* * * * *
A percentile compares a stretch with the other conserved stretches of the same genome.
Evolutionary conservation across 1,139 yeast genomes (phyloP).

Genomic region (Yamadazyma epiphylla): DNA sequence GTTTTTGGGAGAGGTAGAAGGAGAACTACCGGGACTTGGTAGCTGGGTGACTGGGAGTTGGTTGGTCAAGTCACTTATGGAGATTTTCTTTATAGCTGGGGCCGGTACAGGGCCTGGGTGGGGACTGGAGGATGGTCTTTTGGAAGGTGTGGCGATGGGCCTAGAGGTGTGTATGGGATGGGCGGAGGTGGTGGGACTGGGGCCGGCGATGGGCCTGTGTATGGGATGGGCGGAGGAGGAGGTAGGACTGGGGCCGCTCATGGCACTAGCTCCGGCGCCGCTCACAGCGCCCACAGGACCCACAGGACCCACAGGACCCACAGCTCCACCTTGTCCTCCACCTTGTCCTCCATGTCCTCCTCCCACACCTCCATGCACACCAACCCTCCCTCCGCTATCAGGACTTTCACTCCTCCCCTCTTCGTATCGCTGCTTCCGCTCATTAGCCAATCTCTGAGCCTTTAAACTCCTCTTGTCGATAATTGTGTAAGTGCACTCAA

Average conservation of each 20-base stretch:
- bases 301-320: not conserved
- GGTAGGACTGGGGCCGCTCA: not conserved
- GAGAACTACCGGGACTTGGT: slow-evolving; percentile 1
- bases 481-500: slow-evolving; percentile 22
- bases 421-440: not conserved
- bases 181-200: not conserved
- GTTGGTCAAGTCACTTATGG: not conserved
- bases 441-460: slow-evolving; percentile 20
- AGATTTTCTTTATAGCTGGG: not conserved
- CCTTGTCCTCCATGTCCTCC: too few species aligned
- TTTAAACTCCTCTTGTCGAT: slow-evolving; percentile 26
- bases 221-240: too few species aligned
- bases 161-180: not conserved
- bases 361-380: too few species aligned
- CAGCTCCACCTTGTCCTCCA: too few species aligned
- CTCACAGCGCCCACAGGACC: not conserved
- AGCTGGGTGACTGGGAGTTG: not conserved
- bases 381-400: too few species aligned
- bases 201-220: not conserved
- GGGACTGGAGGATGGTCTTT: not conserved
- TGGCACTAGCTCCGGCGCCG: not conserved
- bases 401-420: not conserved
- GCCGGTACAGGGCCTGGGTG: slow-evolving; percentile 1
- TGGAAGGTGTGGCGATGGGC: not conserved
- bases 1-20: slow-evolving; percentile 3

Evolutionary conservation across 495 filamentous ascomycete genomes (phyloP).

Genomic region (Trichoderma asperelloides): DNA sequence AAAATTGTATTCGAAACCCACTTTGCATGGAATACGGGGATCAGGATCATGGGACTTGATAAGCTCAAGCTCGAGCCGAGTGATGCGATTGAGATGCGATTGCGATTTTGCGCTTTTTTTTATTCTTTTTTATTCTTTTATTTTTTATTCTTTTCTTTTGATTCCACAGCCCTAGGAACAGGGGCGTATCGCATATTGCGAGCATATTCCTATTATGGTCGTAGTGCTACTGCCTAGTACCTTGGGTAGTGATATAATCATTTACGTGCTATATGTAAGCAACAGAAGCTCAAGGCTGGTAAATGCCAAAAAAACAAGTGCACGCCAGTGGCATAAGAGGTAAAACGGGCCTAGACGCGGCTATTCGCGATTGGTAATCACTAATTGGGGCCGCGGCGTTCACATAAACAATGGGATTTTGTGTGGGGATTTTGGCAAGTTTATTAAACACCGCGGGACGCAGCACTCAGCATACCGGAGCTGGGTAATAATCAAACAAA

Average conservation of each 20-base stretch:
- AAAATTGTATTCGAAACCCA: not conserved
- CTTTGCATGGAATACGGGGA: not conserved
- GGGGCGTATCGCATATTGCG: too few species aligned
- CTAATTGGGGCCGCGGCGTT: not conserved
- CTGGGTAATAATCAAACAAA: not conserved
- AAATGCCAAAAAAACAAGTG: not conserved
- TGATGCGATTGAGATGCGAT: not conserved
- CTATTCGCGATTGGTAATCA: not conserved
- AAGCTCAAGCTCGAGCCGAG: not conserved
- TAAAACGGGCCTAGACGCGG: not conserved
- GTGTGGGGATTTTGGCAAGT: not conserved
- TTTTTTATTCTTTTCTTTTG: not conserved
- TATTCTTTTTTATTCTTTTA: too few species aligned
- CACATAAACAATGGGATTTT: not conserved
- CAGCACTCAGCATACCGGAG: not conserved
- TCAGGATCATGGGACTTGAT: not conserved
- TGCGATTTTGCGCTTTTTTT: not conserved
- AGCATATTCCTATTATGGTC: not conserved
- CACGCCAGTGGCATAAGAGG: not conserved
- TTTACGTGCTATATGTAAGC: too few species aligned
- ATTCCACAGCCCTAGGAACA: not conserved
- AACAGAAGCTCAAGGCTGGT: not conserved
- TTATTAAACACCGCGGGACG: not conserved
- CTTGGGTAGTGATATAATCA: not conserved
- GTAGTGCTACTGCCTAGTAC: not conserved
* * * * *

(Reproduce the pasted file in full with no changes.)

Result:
A percentile compares a stretch with the other conserved stretches of the same genome.
Evolutionary conservation across 1,139 yeast genomes (phyloP).

Genomic region (Yamadazyma epiphylla): DNA sequence GTTTTTGGGAGAGGTAGAAGGAGAACTACCGGGACTTGGTAGCTGGGTGACTGGGAGTTGGTTGGTCAAGTCACTTATGGAGATTTTCTTTATAGCTGGGGCCGGTACAGGGCCTGGGTGGGGACTGGAGGATGGTCTTTTGGAAGGTGTGGCGATGGGCCTAGAGGTGTGTATGGGATGGGCGGAGGTGGTGGGACTGGGGCCGGCGATGGGCCTGTGTATGGGATGGGCGGAGGAGGAGGTAGGACTGGGGCCGCTCATGGCACTAGCTCCGGCGCCGCTCACAGCGCCCACAGGACCCACAGGACCCACAGGACCCACAGCTCCACCTTGTCCTCCACCTTGTCCTCCATGTCCTCCTCCCACACCTCCATGCACACCAACCCTCCCTCCGCTATCAGGACTTTCACTCCTCCCCTCTTCGTATCGCTGCTTCCGCTCATTAGCCAATCTCTGAGCCTTTAAACTCCTCTTGTCGATAATTGTGTAAGTGCACTCAA

Average conservation of each 20-base stretch:
- bases 301-320: not conserved
- GGTAGGACTGGGGCCGCTCA: not conserved
- GAGAACTACCGGGACTTGGT: slow-evolving; percentile 1
- bases 481-500: slow-evolving; percentile 22
- bases 421-440: not conserved
- bases 181-200: not conserved
- GTTGGTCAAGTCACTTATGG: not conserved
- bases 441-460: slow-evolving; percentile 20
- AGATTTTCTTTATAGCTGGG: not conserved
- CCTTGTCCTCCATGTCCTCC: too few species aligned
- TTTAAACTCCTCTTGTCGAT: slow-evolving; percentile 26
- bases 221-240: too few species aligned
- bases 161-180: not conserved
- bases 361-380: too few species aligned
- CAGCTCCACCTTGTCCTCCA: too few species aligned
- CTCACAGCGCCCACAGGACC: not conserved
- AGCTGGGTGACTGGGAGTTG: not conserved
- bases 381-400: too few species aligned
- bases 201-220: not conserved
- GGGACTGGAGGATGGTCTTT: not conserved
- TGGCACTAGCTCCGGCGCCG: not conserved
- bases 401-420: not conserved
- GCCGGTACAGGGCCTGGGTG: slow-evolving; percentile 1
- TGGAAGGTGTGGCGATGGGC: not conserved
- bases 1-20: slow-evolving; percentile 3

Evolutionary conservation across 495 filamentous ascomycete genomes (phyloP).

Genomic region (Trichoderma asperelloides): DNA sequence AAAATTGTATTCGAAACCCACTTTGCATGGAATACGGGGATCAGGATCATGGGACTTGATAAGCTCAAGCTCGAGCCGAGTGATGCGATTGAGATGCGATTGCGATTTTGCGCTTTTTTTTATTCTTTTTTATTCTTTTATTTTTTATTCTTTTCTTTTGATTCCACAGCCCTAGGAACAGGGGCGTATCGCATATTGCGAGCATATTCCTATTATGGTCGTAGTGCTACTGCCTAGTACCTTGGGTAGTGATATAATCATTTACGTGCTATATGTAAGCAACAGAAGCTCAAGGCTGGTAAATGCCAAAAAAACAAGTGCACGCCAGTGGCATAAGAGGTAAAACGGGCCTAGACGCGGCTATTCGCGATTGGTAATCACTAATTGGGGCCGCGGCGTTCACATAAACAATGGGATTTTGTGTGGGGATTTTGGCAAGTTTATTAAACACCGCGGGACGCAGCACTCAGCATACCGGAGCTGGGTAATAATCAAACAAA

Average conservation of each 20-base stretch:
- AAAATTGTATTCGAAACCCA: not conserved
- CTTTGCATGGAATACGGGGA: not conserved
- GGGGCGTATCGCATATTGCG: too few species aligned
- CTAATTGGGGCCGCGGCGTT: not conserved
- CTGGGTAATAATCAAACAAA: not conserved
- AAATGCCAAAAAAACAAGTG: not conserved
- TGATGCGATTGAGATGCGAT: not conserved
- CTATTCGCGATTGGTAATCA: not conserved
- AAGCTCAAGCTCGAGCCGAG: not conserved
- TAAAACGGGCCTAGACGCGG: not conserved
- GTGTGGGGATTTTGGCAAGT: not conserved
- TTTTTTATTCTTTTCTTTTG: not conserved
- TATTCTTTTTTATTCTTTTA: too few species aligned
- CACATAAACAATGGGATTTT: not conserved
- CAGCACTCAGCATACCGGAG: not conserved
- TCAGGATCATGGGACTTGAT: not conserved
- TGCGATTTTGCGCTTTTTTT: not conserved
- AGCATATTCCTATTATGGTC: not conserved
- CACGCCAGTGGCATAAGAGG: not conserved
- TTTACGTGCTATATGTAAGC: too few species aligned
- ATTCCACAGCCCTAGGAACA: not conserved
- AACAGAAGCTCAAGGCTGGT: not conserved
- TTATTAAACACCGCGGGACG: not conserved
- CTTGGGTAGTGATATAATCA: not conserved
- GTAGTGCTACTGCCTAGTAC: not conserved